Memorandum by D J Cutts
The BBC represents the values of the nation
to itself and to the world. In examining the way the BBC regards
religion it is important to reflect both on the assumptions that
are made about the value of religion as such (as opposed to ethics
or morals) in 21st century Britain. It is important to make the
distinction between religious observance and ethical thinking.
Some justification for the broadcasting of religious programming
is based on a false concatenation of these elements of philosophy.
This is a mistake, albeit a common oneindeed it pervades
much of the current education system, where Religion but not Philosophy
is taught at GCSE.
A substantial part of our society is influenced
by our religious heritage, but only a small proportion of the
population observes the rites of any religion. The number of different
traditions prevalent here has increased but we are a seven day
secular society, in a way not imaginable 50 years ago, and Sunday
is no longer dedicated to Church. Religion should properly become
a private matter, for the individual to consider and honour, or
not, in his own way. Neither the state nor national institutions
should presume to promote or impose any particular religious view
or portfolio of views. This applies to the BBC in particular,
since it has a strong connection with the population.
However, the BBC has some remnants of missionary
zeal. This may be more apparent at some times than others. For,
example, for many avid Today listeners the insertion of
the Thought for the Day, sourced from Religious Broadcasting
Department, is out of place and an unwelcome intrusion into the
programme. It often introduces nonsense where clear thinking comment
might really be useful; it is staffed by preachers from various
faiths and sects to all appearances by "buggins turn"
and it leans on assumptions of God which don't wash for a substantial
proportion of listeners. In the general run of news, editors often
include quotes from Archbishops on ethical issues without any
balancing content . . . for example the only quote on a recent
news bulletin regarding your Lordship's debate about voluntary
Euthanasia referred to opposition being based on the idea that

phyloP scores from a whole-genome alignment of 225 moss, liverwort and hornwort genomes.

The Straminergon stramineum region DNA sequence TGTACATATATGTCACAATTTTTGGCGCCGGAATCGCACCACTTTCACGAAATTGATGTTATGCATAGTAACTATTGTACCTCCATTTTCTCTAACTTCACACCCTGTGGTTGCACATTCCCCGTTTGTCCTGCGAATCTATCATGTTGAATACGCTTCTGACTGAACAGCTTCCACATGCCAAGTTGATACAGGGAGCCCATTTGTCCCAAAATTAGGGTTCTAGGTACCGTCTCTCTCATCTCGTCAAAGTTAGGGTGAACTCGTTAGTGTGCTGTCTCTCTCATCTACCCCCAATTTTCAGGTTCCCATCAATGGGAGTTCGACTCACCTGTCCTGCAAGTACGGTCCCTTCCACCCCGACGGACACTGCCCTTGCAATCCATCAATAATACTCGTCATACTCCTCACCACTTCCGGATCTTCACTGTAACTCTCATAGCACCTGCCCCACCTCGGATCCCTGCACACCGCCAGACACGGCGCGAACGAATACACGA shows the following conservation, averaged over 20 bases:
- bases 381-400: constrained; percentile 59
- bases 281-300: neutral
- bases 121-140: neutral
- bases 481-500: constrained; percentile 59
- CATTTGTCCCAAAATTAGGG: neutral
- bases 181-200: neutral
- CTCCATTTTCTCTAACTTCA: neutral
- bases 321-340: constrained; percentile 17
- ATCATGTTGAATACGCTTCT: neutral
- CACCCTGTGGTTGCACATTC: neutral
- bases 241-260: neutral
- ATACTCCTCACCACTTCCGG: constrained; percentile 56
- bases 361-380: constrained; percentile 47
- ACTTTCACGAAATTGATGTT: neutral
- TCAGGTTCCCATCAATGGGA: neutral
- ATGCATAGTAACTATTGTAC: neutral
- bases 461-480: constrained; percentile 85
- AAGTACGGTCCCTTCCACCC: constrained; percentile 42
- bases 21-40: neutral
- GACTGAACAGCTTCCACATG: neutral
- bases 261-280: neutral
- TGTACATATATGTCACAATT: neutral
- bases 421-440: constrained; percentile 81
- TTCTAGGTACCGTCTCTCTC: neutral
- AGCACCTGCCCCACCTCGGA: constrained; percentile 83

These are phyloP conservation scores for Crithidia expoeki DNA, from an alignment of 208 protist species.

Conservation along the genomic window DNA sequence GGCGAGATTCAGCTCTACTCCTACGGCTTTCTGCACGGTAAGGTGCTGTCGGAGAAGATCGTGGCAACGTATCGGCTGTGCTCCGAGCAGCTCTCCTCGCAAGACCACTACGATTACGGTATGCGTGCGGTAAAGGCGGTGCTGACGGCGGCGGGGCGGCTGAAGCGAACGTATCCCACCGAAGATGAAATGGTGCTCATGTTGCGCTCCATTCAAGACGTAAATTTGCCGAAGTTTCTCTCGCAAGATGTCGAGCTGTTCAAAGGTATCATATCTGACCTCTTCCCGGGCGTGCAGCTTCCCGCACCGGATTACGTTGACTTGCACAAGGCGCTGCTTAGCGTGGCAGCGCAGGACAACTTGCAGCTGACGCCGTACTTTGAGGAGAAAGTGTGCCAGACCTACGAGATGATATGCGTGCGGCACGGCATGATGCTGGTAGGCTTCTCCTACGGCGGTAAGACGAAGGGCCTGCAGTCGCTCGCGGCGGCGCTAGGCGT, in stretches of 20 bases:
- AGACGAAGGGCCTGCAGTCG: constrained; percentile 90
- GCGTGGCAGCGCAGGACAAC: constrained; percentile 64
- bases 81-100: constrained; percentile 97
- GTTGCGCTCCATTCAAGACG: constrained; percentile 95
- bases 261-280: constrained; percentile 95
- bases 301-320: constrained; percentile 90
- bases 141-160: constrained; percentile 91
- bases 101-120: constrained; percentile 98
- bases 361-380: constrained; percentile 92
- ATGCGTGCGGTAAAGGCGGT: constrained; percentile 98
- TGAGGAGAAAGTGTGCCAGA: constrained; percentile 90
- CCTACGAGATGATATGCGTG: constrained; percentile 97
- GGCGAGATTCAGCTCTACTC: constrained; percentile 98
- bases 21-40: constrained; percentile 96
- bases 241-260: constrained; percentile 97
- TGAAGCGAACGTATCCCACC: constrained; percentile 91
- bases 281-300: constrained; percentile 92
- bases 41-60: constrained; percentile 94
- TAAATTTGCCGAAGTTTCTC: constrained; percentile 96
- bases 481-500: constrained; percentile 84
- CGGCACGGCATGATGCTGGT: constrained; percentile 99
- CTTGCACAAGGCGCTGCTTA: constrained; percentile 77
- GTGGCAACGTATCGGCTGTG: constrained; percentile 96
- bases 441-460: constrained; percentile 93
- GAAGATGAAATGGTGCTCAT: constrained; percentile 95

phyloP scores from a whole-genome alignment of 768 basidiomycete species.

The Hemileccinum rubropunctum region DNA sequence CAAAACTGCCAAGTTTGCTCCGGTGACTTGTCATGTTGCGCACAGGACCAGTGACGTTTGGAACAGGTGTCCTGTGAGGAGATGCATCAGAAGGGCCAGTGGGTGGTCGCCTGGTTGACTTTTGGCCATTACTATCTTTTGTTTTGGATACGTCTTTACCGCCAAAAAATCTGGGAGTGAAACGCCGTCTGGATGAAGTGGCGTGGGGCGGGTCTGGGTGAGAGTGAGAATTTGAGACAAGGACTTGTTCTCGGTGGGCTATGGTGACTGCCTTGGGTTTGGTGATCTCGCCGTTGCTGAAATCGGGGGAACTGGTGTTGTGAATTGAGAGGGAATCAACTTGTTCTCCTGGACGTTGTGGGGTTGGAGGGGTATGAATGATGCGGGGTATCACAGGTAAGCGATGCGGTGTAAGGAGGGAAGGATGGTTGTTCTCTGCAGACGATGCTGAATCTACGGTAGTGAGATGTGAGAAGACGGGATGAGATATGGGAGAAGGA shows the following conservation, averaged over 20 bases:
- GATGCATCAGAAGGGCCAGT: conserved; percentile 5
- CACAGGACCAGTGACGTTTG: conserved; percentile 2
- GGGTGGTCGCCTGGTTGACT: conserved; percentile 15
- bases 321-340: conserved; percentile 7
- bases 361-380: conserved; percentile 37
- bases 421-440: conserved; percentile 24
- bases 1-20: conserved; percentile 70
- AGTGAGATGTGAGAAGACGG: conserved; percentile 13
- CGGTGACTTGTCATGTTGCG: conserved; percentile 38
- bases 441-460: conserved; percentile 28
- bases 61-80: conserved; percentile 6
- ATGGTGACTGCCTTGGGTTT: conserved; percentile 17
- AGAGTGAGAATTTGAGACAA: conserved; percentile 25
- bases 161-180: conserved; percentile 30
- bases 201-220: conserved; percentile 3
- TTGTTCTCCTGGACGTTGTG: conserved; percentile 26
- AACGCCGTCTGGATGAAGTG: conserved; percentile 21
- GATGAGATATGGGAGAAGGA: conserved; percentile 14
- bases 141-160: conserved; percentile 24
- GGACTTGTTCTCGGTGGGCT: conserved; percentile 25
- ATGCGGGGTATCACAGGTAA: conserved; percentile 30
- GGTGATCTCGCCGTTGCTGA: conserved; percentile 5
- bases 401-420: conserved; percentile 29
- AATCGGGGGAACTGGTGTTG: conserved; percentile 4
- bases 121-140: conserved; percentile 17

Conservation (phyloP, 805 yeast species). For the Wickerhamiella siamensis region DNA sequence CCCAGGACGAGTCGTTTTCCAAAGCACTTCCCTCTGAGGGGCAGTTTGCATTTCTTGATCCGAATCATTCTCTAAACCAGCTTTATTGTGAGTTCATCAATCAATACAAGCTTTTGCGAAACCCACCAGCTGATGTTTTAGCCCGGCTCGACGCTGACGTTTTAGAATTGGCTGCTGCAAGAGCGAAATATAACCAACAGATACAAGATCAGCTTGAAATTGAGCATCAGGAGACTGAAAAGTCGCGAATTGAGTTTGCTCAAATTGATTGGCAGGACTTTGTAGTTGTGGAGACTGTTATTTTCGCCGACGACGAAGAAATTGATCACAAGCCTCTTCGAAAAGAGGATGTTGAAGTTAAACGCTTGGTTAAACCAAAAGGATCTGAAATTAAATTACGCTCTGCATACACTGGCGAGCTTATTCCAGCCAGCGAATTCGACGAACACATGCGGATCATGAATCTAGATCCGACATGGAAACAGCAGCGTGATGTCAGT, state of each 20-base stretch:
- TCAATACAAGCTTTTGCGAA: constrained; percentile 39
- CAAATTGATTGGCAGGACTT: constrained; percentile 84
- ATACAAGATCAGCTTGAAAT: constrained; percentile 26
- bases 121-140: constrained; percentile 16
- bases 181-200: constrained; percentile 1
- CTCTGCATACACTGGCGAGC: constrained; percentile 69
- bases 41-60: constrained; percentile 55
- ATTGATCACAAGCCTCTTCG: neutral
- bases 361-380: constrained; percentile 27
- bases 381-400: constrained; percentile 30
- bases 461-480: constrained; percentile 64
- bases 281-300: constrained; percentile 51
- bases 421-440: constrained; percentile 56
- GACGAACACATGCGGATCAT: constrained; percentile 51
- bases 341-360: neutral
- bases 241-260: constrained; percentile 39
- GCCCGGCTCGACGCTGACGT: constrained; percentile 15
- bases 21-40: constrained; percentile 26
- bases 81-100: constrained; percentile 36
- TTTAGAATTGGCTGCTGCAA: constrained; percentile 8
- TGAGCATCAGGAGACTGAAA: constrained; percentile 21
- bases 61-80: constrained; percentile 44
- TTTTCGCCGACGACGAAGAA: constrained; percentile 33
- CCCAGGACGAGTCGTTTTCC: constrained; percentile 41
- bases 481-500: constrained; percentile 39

life was a "gift from God". This sort of thin thinking
doesn't help resolve a difficult problem. The inclusion of faith
views in news coverage at the expense of clear ethical thought
is a disservice to the nation.
In the new charter Religion should be treated
like any other interest or hobby in the BBC's approach to it,
both in content and in governance. Of course religion, atheism,
philosophy and ethics should all be the subject of programmes,
documentaries, drama and stories. If there is a demand for Songs
of Praise, then there can be no objection in principle to
its inclusion in the schedule, but it has leeway not accorded
to normal music output in its judgement about quality. Would the
music department show this if the content of the songs was secular?
Examine, in contrast, the fate of the recent
programme by Jonathan Miller about Unbelief. This was thoughtfully
done, of high quality, and presented by a broadcaster whose other
outputfor example on anatomymakes it to prime time.
What happened to this programme? It was shown on BBC4 late at
night and is not scheduled for repeat, even on BBC2. This editorial
behaviour shows a disturbing bias not just against understanding,
but against clear thought. Another programme, a cartoon called
Popetown, was cancelled, apparently after strong lobbying
from the Catholic Church, but according to the BBC's complaints
system, because it was of low qualitya criterion that does
not always get applied to religious content. We were not allowed
to make any judgement on Popetown because it was censored.
Fortunately we were allowed to see Jerry Springer, despite the
aggressive lobby against it.
These illustrations show a bias in the BBC towards
religious points of view which, if they were shown in a political
context, would be unacceptable. In the 21st Century they should
be unacceptable in this case as well. So the BBC needs to be reformed
to remove this bias from the system. There should no more be representatives
of religions or sects in the control of the BBC than committees
of gardeners or antique dealers, whose interests are covered more
thoroughly in popular output. The Corporation should perhaps have
a Philosophy correspondent as well as Religious Affairs correspondent,
but it should not have an advisory committee on religion with
any special privileges to influence content or regulation, neither
should the membership of the Governors or any other body have
any like bias.
9 October 2005